Academic journal article French Forum

History, Excess and Testimony in Jonathan Littell's Les Bienveillantes

Academic journal article French Forum

History, Excess and Testimony in Jonathan Littell's Les Bienveillantes

Article excerpt

"Freres humains, laissez-moi vous raconter comment ca s'est passe. 'On n'est pas votre frere, retorquerez-vous, et on ne veut pas le savoir.'''(2) Thus begin the memoirs of Maximilian Aue, an ex-SS officer, intellectual, and doctor of political law, recounting, in 1970s France, his experience of the Second World War. "Il s'est passe beaucoup de choses," he continues, "et puis ca vous concerne: vous verrez bien que ca vous concerne" (II).

Aue's fictive memoirs were written by Jonathan Littell, a young Jewish-American author writing in French. The publication and reception of his provocative novel, Les Bienveillantes, was one of the most significant literary events in France in recent years. A huge, unexpected success, the book sold close to a million copies and won two of France's most prestigious literary prizes, Le Prix Goncourt and Le Prix de l''Academie Francaise, while arousing a debate within the French literary scene. Its length and density have not deterred potential readers. In actual fact, the content proved to be even more controversial, describing as it does World War II and the Holocaust from the first-person point of view of an SS officer. At times utterly repulsive in its representation of violence and sexuality--even unbearable at certain points--the novel plunges the reader into the heart of darkness. On other occasions, it burdens us with minutiae of historical details, dates, facts, and descriptions of the administrative structure of various departments within the SS, all of which lull us into boredom, which is eventually snapped by another confrontation with horror.

Aue holds several positions during the war and visits various places. He participates with the Einsatzkommando in the mass executions of Jews in the Ukraine, and later in the Caucasus. He is sent to Stalingrad, where he barely survives. Later, in Berlin, he takes part in the bureaucratic administration of the war and the concentration camps. Aue spares nothing, providing every possible description of the atrocities in graphic, visceral detail, often fusing sexual elements with death. To provide just one illustration, in the opening passage of the novel, he declares that if he were to commit suicide,

  [il] placerai[t] une grenade tout contre mon coeur et partirai[t]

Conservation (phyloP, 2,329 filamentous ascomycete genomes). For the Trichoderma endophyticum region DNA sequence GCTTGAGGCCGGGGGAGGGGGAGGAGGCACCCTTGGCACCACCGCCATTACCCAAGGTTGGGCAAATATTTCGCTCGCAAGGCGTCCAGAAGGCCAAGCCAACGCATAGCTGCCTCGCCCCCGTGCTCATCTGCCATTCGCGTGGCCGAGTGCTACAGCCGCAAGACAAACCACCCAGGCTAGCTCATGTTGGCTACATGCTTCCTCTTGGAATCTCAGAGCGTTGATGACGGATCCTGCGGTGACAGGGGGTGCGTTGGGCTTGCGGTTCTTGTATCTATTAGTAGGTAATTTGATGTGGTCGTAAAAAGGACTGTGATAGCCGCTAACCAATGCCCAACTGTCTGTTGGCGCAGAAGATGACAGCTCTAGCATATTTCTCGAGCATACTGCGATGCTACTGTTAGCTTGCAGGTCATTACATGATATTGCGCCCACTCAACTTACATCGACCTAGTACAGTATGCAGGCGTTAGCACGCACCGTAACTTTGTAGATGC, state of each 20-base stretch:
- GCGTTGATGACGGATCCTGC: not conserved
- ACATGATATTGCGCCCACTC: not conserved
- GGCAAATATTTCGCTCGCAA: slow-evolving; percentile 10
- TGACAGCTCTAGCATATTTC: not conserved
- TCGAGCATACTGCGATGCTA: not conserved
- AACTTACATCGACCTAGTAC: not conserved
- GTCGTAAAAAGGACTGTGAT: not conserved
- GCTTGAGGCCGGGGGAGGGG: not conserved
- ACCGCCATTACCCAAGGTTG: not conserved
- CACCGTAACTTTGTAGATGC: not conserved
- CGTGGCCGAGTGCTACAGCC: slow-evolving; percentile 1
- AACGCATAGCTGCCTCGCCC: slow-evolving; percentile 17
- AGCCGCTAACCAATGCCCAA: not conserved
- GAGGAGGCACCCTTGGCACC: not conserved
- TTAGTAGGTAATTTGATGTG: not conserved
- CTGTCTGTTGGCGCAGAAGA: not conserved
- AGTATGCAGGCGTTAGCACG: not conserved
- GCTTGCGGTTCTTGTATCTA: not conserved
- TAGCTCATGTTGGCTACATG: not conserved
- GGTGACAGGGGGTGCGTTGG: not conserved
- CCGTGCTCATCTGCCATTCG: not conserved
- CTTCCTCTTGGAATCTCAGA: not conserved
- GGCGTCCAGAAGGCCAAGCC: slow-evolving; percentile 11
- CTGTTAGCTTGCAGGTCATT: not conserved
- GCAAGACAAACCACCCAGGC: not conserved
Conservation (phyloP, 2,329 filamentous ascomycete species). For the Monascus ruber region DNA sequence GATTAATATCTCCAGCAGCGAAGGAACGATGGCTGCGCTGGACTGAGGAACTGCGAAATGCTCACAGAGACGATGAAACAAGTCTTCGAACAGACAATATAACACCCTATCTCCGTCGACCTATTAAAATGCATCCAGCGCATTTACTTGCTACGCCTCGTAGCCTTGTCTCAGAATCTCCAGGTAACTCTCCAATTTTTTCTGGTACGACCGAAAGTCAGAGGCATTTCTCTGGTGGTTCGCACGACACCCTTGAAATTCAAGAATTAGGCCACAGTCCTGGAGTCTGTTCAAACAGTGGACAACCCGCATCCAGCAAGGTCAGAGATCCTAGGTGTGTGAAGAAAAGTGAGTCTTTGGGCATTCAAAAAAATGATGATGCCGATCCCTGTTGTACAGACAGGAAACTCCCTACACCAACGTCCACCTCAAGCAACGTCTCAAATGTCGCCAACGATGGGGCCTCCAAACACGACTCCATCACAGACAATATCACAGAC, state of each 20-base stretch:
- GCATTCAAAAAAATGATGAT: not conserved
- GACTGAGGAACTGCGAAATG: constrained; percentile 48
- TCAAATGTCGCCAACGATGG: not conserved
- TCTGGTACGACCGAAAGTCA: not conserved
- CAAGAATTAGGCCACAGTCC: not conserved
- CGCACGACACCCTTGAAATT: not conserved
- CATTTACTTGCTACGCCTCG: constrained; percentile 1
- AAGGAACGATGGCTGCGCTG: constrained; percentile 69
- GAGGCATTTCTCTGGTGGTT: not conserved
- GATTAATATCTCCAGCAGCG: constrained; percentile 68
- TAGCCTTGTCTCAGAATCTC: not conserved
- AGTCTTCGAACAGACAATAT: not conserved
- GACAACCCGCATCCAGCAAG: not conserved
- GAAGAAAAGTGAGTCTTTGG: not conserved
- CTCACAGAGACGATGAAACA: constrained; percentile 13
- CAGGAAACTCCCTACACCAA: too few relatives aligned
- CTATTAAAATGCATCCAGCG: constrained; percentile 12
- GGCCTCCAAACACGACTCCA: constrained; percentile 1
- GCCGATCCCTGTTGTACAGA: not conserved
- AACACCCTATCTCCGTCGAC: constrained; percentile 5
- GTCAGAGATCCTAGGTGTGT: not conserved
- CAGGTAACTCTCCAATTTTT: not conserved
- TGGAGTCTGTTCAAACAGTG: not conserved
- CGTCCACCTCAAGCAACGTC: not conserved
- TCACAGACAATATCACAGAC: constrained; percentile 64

dans un vif eclat de joie. Une petite grenade ronde ... Et puis le
  bonheur enfin ..., et les murs de [s] on bureau decores de lambeaux.
  Aux femmes de menage de nettoyer, elles sont payees pour ca, tant pis
  pour elles. (II)

Undeniably, Aue exemplifies here his kind, sympathetic nature, and this, before the account of the war even begins.

To what genre should we ascribe Littell's book? While in itself the question is not necessarily important, I believe that approaching this book via the question of genre might prove fruitful and help to expose something of its essence. Obviously, one genre that comes to mind is the historical novel. Yet, Les Bienveillantes cannot be precisely described as such. What I wish to focus on here are two other literary genres with which Littell's book converses. The first is testimonial (bearing-witness) literature, or literature dealing with trauma. The second is what is normally termed literature of transgression, or what I would call the literature of excess, including works by authors such as Sade, Lautreamont, Bataille and Genet.

It is with regard to each of these two genres that Les Bienveillantes, in fact, constitutes a new twist, an inversion, and a contribution to the history of ideas. Yes, Aue tells the story of the Holocaust, the paradigmatic locus of testimonial literature. Yes, he is at the ravines and in the camps, in the midst of the massacres. And yes, he is here to report. Yet in this case, he is an SS officer rather than a Jewish survivor or other victim. And this, of course, makes all the difference.

Whereas the protagonist's implicit response to survivor narratives is obvious, less obvious is the author's subversion of the literature of excess genre. …

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